The Effects Of Metabolic Balance In The PKU BrainAjinomoto Cambrooke
Helping people to feel balanced, feel better, and then make the most of their lives is what truly drives everyone here at Cambrooke. But there’s another side to “balance” we’re going to focus on today, and that is metabolic balance.
If you are living with PKU you know that the act of eating food is not only about satisfying your hunger, as it is with others. The act of eating with PKU requires a very conscious approach to food consumption because the body does not process food in the same way.
Every meal is like a chemistry test. And every meal requires nothing short of an “A.”
Neurological chemistry of PKU.
To get an “A” in anything requires a full understanding of the subject, right? So let’s break PKU down to the molecular level.
PKU, or phenylketonuria, identiﬁes the problem right there in the name. People living with phenylketonuria are unable to process the amino acid phenylalanine, or Phe for short. Phe is found in high-protein foods like eggs, meat, nuts, dairy foods and beans. To understand the problem Phe presents in people with PKU requires understanding how the body processes amino acids.
There are 20 diﬀerent amino acids found in protein. They can be combined in nearly countless ways to form diﬀerent kinds of protein. Now, when a person eats protein her body breaks the protein down into individual amino acids and then recombines those amino acids to make its own proteins.
Fact is, a normal body can make 11 of the 20 amino acids by itself. The remaining 9 are called “essential amino acids” because your body can’t make them and, so, must get them from food. Phenylalanine is one of those 9 essential acids and our livers use an enzyme called phenylalanine hydroxylase to change some of the Phe into a non-essential amino acid called tyrosine. Tyrosine is not only used to build your own proteins but also to make dopamine, a critical neurotransmitter you’ve probably heard of.
Having PKU means your body doesn’t have enough of that enzyme, phenylalanine hydroxylase, which in turn means two things: one, your Phe levels build up to toxic levels and two, tyrosine becomes an essential amino acid since your body isn’t making any.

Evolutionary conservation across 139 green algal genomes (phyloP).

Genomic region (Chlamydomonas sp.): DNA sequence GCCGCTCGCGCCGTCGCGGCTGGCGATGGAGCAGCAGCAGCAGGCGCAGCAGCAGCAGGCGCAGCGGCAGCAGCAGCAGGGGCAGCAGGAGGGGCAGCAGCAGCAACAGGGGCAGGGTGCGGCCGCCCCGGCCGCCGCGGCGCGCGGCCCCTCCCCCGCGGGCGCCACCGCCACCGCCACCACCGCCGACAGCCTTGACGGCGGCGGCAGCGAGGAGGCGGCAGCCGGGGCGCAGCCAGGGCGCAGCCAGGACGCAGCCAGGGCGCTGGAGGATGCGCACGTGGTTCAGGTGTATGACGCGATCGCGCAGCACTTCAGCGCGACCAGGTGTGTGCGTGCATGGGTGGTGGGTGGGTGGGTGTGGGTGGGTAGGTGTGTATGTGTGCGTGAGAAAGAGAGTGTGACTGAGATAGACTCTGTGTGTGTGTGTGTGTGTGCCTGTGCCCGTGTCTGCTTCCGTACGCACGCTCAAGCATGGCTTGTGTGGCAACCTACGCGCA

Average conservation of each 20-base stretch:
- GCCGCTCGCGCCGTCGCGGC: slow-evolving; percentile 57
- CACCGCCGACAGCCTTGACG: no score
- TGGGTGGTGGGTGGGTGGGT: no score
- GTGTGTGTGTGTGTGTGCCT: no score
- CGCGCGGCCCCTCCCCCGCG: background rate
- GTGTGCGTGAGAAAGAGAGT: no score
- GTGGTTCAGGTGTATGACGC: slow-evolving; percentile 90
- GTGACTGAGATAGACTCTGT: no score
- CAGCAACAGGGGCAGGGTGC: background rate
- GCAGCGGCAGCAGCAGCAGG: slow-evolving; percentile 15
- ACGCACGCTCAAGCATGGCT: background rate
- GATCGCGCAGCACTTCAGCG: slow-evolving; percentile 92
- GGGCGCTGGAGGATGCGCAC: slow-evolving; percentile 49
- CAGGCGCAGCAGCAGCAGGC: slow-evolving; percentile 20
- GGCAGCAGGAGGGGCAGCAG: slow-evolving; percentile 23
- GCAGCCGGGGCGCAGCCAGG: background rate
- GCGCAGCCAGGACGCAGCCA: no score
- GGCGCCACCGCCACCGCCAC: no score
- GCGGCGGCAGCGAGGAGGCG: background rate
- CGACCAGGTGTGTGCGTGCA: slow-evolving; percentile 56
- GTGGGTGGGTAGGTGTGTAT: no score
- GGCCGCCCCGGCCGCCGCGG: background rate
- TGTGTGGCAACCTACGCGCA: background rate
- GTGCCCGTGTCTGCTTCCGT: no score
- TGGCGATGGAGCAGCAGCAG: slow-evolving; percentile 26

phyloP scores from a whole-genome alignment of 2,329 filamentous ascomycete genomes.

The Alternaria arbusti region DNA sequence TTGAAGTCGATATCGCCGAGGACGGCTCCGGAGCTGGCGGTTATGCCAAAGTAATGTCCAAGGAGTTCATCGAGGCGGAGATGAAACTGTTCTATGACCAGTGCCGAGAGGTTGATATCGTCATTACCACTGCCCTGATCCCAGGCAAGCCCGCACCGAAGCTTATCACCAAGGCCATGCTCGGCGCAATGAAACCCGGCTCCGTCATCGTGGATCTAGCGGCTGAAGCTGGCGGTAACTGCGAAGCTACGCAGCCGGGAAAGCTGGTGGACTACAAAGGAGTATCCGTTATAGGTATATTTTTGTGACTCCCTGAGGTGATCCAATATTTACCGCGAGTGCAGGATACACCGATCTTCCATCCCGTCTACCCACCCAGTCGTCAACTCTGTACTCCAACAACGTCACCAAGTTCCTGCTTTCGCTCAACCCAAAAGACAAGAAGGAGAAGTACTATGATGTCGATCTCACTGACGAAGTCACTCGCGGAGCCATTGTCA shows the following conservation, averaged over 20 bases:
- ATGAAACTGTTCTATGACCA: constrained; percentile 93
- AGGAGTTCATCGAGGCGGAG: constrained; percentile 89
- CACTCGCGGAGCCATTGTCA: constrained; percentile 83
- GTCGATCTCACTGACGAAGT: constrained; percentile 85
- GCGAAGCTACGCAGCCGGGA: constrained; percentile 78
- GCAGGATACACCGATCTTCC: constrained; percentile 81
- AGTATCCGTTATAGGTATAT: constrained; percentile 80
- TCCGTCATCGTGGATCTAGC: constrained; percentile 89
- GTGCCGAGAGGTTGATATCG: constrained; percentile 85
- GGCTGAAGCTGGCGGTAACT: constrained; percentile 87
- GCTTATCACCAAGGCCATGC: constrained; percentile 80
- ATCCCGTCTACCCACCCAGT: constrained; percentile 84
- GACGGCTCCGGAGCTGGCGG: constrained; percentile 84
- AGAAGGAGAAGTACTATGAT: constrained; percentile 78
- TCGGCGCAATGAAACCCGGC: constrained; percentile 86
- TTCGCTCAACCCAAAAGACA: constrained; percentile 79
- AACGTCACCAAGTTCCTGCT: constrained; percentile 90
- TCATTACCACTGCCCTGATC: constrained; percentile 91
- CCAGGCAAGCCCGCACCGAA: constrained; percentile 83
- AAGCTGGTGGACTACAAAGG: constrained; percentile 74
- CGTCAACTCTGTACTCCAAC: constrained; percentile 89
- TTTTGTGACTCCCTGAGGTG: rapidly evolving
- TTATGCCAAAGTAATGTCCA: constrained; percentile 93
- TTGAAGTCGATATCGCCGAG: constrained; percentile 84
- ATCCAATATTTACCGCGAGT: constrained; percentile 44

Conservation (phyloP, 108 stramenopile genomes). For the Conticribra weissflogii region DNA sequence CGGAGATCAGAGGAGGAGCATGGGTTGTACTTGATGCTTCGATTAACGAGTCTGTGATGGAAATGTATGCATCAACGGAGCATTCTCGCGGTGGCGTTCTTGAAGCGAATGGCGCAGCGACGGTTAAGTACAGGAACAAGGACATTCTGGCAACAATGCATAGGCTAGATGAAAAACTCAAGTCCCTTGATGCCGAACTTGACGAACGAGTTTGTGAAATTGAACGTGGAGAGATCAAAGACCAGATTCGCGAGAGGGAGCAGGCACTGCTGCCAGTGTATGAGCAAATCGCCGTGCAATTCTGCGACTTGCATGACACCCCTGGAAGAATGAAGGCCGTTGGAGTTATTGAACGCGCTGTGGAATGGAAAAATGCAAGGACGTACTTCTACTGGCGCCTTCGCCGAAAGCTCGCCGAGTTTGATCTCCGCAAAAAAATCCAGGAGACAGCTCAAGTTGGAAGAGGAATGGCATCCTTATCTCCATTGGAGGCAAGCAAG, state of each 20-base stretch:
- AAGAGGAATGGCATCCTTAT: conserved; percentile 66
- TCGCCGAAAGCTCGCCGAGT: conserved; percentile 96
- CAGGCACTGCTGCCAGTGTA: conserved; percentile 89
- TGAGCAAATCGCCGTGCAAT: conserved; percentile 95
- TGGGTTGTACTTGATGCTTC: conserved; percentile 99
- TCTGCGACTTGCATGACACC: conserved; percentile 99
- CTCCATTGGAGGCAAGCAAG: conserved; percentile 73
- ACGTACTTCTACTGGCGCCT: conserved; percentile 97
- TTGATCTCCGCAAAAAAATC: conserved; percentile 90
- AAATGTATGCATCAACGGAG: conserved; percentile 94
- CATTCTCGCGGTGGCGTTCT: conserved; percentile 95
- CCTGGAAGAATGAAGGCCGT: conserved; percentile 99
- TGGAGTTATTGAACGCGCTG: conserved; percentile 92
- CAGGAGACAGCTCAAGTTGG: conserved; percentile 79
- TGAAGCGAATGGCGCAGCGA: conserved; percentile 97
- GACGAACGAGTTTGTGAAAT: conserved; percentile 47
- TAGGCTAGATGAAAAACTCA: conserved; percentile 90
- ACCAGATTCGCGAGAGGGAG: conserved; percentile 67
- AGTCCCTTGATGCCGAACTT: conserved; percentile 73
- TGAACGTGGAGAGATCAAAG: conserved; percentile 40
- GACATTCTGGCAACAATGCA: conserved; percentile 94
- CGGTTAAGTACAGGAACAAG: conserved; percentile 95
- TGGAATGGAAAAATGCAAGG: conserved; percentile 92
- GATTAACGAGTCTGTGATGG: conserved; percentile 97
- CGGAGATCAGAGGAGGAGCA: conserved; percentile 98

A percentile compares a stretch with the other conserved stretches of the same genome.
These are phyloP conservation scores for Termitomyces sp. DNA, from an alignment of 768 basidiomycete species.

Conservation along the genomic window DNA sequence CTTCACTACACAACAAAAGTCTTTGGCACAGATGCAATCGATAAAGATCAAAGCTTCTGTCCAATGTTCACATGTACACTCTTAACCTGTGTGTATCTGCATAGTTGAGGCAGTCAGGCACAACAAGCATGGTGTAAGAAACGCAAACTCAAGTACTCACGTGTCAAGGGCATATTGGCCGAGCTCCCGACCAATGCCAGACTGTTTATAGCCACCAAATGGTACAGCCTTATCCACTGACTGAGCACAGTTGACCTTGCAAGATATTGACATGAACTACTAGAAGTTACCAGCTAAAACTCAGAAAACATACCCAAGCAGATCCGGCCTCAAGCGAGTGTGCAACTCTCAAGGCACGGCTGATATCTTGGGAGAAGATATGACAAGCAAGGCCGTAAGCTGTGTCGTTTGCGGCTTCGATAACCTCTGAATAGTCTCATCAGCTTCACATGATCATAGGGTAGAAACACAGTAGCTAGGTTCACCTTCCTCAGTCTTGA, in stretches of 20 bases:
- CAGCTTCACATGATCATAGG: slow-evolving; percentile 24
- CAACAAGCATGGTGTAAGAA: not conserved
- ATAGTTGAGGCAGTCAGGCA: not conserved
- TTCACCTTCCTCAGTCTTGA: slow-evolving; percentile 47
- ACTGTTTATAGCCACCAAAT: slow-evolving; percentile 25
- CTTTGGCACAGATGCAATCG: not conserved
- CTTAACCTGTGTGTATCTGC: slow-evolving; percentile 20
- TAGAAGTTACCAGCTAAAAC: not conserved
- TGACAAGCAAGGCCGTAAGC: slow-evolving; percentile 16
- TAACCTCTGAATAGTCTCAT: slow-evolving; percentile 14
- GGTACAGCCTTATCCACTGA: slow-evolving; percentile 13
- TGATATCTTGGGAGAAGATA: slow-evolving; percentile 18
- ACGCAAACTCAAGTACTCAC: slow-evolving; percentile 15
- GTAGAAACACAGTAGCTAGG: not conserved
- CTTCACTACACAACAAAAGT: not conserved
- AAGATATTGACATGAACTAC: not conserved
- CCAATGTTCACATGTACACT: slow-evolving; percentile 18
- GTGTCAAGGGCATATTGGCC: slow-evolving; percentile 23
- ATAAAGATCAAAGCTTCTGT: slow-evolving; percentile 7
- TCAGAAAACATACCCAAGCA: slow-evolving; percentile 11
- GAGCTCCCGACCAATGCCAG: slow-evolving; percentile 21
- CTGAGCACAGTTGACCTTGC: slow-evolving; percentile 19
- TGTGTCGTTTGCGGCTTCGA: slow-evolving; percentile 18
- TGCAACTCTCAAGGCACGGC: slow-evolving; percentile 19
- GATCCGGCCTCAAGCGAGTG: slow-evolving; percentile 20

With us so far?
Well, it’s with this metabolic understanding that we design our foods and formulas. Providing the body with natural intact protein balanced with the right level of amino acids imparts a metabolic cascade in the body that can positively impact muscle, brain, digestion and even your bones.
Balance is an achievement, not a given.
For people unaﬀected by PKU, metabolic balance just happens. For people with PKU, it must be constantly achieved. Every meal is an achievement.
And the strategy is simple. Eat low protein foods to minimize the amount of Phe in the body to process. And then supplement with formula that provides the 9 essential amino acids. Sounds simple, but so much can go wrong.
People with PKU are human, after all. If the food doesn’t taste good, then they are less likely to eat it, and balance can’t be achieved. If the formula makes someone else gag, same thing. Or if the wrong quantities are consumed, or social stigma gets in the way, or if a dish is too diﬃcult to prepare. No balance.
While we can’t mitigate everything that can go wrong, we are constantly researching and innovating new low-protein foods that are easy to prepare and taste great (or as good as humanly possible). And the exacting measures we take with our formulas to make sure the nutrients are just right, the ﬂavor is better than tolerable and the packaging is not embarrassingly clinical.
In short, we work hard to make it as easy as possible for people living with PKU to stay metabolically balanced. Because it’s the only way they will ever feel better in their lives.
All to help us in our mission to help people with PKU…
Feel Balanced. Feel Better.